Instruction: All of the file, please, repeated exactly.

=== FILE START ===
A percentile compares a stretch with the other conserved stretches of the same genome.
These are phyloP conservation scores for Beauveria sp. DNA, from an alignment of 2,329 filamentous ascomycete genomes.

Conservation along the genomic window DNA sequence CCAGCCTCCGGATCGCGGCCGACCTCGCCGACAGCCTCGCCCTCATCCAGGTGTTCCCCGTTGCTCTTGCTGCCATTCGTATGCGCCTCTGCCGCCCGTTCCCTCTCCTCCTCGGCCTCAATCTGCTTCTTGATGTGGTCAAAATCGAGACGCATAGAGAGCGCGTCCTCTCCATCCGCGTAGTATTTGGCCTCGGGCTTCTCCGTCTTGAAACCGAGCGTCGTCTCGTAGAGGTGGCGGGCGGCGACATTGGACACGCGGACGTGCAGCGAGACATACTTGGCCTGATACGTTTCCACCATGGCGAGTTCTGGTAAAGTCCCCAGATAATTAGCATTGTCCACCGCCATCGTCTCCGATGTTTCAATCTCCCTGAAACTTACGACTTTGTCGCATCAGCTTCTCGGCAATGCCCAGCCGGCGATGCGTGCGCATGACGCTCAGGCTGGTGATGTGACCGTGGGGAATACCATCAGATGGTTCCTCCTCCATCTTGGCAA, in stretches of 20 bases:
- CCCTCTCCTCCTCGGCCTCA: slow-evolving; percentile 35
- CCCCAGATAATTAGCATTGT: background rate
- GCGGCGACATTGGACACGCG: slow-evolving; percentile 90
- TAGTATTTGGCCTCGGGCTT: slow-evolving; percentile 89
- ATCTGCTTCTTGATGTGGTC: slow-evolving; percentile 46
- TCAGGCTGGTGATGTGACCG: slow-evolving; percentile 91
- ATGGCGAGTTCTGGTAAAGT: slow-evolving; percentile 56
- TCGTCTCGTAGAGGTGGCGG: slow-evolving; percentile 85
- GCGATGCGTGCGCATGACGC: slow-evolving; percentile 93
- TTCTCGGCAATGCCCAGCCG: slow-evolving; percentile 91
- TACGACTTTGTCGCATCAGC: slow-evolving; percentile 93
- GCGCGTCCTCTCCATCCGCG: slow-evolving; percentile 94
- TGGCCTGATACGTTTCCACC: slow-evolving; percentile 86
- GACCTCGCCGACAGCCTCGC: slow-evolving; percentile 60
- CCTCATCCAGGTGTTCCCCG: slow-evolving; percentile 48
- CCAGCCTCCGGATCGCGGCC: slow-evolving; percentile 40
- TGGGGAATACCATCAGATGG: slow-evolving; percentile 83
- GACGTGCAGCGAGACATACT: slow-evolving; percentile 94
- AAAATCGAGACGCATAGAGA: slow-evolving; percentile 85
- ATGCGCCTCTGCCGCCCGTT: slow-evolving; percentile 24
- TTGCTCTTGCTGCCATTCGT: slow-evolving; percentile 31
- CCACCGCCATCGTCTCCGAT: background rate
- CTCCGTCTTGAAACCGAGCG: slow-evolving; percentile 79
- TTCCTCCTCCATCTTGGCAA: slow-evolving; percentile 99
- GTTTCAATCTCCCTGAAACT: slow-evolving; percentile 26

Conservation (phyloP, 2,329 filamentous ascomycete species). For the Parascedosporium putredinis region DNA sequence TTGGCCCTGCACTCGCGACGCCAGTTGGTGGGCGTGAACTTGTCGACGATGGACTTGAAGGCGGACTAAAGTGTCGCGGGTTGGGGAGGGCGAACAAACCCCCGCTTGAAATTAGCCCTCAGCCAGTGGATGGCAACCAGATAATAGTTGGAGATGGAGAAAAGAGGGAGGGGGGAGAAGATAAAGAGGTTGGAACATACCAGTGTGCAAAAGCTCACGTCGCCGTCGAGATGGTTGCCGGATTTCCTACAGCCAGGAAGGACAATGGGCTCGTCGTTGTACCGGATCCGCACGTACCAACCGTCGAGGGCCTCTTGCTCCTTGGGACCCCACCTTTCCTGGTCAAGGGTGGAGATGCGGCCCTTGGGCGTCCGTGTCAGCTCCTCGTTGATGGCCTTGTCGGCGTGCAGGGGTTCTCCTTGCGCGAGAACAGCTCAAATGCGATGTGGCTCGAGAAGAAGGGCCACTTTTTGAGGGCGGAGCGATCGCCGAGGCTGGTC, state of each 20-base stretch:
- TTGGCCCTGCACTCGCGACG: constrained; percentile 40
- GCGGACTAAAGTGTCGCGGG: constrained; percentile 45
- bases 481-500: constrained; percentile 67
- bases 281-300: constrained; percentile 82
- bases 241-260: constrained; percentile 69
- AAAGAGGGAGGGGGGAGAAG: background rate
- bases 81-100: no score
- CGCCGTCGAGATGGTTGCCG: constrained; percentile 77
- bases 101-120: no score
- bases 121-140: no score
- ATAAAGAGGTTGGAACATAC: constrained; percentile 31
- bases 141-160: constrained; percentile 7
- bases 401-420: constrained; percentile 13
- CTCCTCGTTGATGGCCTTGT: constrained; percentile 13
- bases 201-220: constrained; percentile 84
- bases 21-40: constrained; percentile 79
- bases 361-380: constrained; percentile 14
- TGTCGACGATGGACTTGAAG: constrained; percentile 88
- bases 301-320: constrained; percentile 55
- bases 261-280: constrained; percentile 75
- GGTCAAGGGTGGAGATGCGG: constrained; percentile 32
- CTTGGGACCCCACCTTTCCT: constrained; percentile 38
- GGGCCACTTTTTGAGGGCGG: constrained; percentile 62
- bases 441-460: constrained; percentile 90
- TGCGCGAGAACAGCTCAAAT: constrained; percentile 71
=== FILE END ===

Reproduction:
A percentile compares a stretch with the other conserved stretches of the same genome.
These are phyloP conservation scores for Beauveria sp. DNA, from an alignment of 2,329 filamentous ascomycete genomes.

Conservation along the genomic window DNA sequence CCAGCCTCCGGATCGCGGCCGACCTCGCCGACAGCCTCGCCCTCATCCAGGTGTTCCCCGTTGCTCTTGCTGCCATTCGTATGCGCCTCTGCCGCCCGTTCCCTCTCCTCCTCGGCCTCAATCTGCTTCTTGATGTGGTCAAAATCGAGACGCATAGAGAGCGCGTCCTCTCCATCCGCGTAGTATTTGGCCTCGGGCTTCTCCGTCTTGAAACCGAGCGTCGTCTCGTAGAGGTGGCGGGCGGCGACATTGGACACGCGGACGTGCAGCGAGACATACTTGGCCTGATACGTTTCCACCATGGCGAGTTCTGGTAAAGTCCCCAGATAATTAGCATTGTCCACCGCCATCGTCTCCGATGTTTCAATCTCCCTGAAACTTACGACTTTGTCGCATCAGCTTCTCGGCAATGCCCAGCCGGCGATGCGTGCGCATGACGCTCAGGCTGGTGATGTGACCGTGGGGAATACCATCAGATGGTTCCTCCTCCATCTTGGCAA, in stretches of 20 bases:
- CCCTCTCCTCCTCGGCCTCA: slow-evolving; percentile 35
- CCCCAGATAATTAGCATTGT: background rate
- GCGGCGACATTGGACACGCG: slow-evolving; percentile 90
- TAGTATTTGGCCTCGGGCTT: slow-evolving; percentile 89
- ATCTGCTTCTTGATGTGGTC: slow-evolving; percentile 46
- TCAGGCTGGTGATGTGACCG: slow-evolving; percentile 91
- ATGGCGAGTTCTGGTAAAGT: slow-evolving; percentile 56
- TCGTCTCGTAGAGGTGGCGG: slow-evolving; percentile 85
- GCGATGCGTGCGCATGACGC: slow-evolving; percentile 93
- TTCTCGGCAATGCCCAGCCG: slow-evolving; percentile 91
- TACGACTTTGTCGCATCAGC: slow-evolving; percentile 93
- GCGCGTCCTCTCCATCCGCG: slow-evolving; percentile 94
- TGGCCTGATACGTTTCCACC: slow-evolving; percentile 86
- GACCTCGCCGACAGCCTCGC: slow-evolving; percentile 60
- CCTCATCCAGGTGTTCCCCG: slow-evolving; percentile 48
- CCAGCCTCCGGATCGCGGCC: slow-evolving; percentile 40
- TGGGGAATACCATCAGATGG: slow-evolving; percentile 83
- GACGTGCAGCGAGACATACT: slow-evolving; percentile 94
- AAAATCGAGACGCATAGAGA: slow-evolving; percentile 85
- ATGCGCCTCTGCCGCCCGTT: slow-evolving; percentile 24
- TTGCTCTTGCTGCCATTCGT: slow-evolving; percentile 31
- CCACCGCCATCGTCTCCGAT: background rate
- CTCCGTCTTGAAACCGAGCG: slow-evolving; percentile 79
- TTCCTCCTCCATCTTGGCAA: slow-evolving; percentile 99
- GTTTCAATCTCCCTGAAACT: slow-evolving; percentile 26

Conservation (phyloP, 2,329 filamentous ascomycete species). For the Parascedosporium putredinis region DNA sequence TTGGCCCTGCACTCGCGACGCCAGTTGGTGGGCGTGAACTTGTCGACGATGGACTTGAAGGCGGACTAAAGTGTCGCGGGTTGGGGAGGGCGAACAAACCCCCGCTTGAAATTAGCCCTCAGCCAGTGGATGGCAACCAGATAATAGTTGGAGATGGAGAAAAGAGGGAGGGGGGAGAAGATAAAGAGGTTGGAACATACCAGTGTGCAAAAGCTCACGTCGCCGTCGAGATGGTTGCCGGATTTCCTACAGCCAGGAAGGACAATGGGCTCGTCGTTGTACCGGATCCGCACGTACCAACCGTCGAGGGCCTCTTGCTCCTTGGGACCCCACCTTTCCTGGTCAAGGGTGGAGATGCGGCCCTTGGGCGTCCGTGTCAGCTCCTCGTTGATGGCCTTGTCGGCGTGCAGGGGTTCTCCTTGCGCGAGAACAGCTCAAATGCGATGTGGCTCGAGAAGAAGGGCCACTTTTTGAGGGCGGAGCGATCGCCGAGGCTGGTC, state of each 20-base stretch:
- TTGGCCCTGCACTCGCGACG: constrained; percentile 40
- GCGGACTAAAGTGTCGCGGG: constrained; percentile 45
- bases 481-500: constrained; percentile 67
- bases 281-300: constrained; percentile 82
- bases 241-260: constrained; percentile 69
- AAAGAGGGAGGGGGGAGAAG: background rate
- bases 81-100: no score
- CGCCGTCGAGATGGTTGCCG: constrained; percentile 77
- bases 101-120: no score
- bases 121-140: no score
- ATAAAGAGGTTGGAACATAC: constrained; percentile 31
- bases 141-160: constrained; percentile 7
- bases 401-420: constrained; percentile 13
- CTCCTCGTTGATGGCCTTGT: constrained; percentile 13
- bases 201-220: constrained; percentile 84
- bases 21-40: constrained; percentile 79
- bases 361-380: constrained; percentile 14
- TGTCGACGATGGACTTGAAG: constrained; percentile 88
- bases 301-320: constrained; percentile 55
- bases 261-280: constrained; percentile 75
- GGTCAAGGGTGGAGATGCGG: constrained; percentile 32
- CTTGGGACCCCACCTTTCCT: constrained; percentile 38
- GGGCCACTTTTTGAGGGCGG: constrained; percentile 62
- bases 441-460: constrained; percentile 90
- TGCGCGAGAACAGCTCAAAT: constrained; percentile 71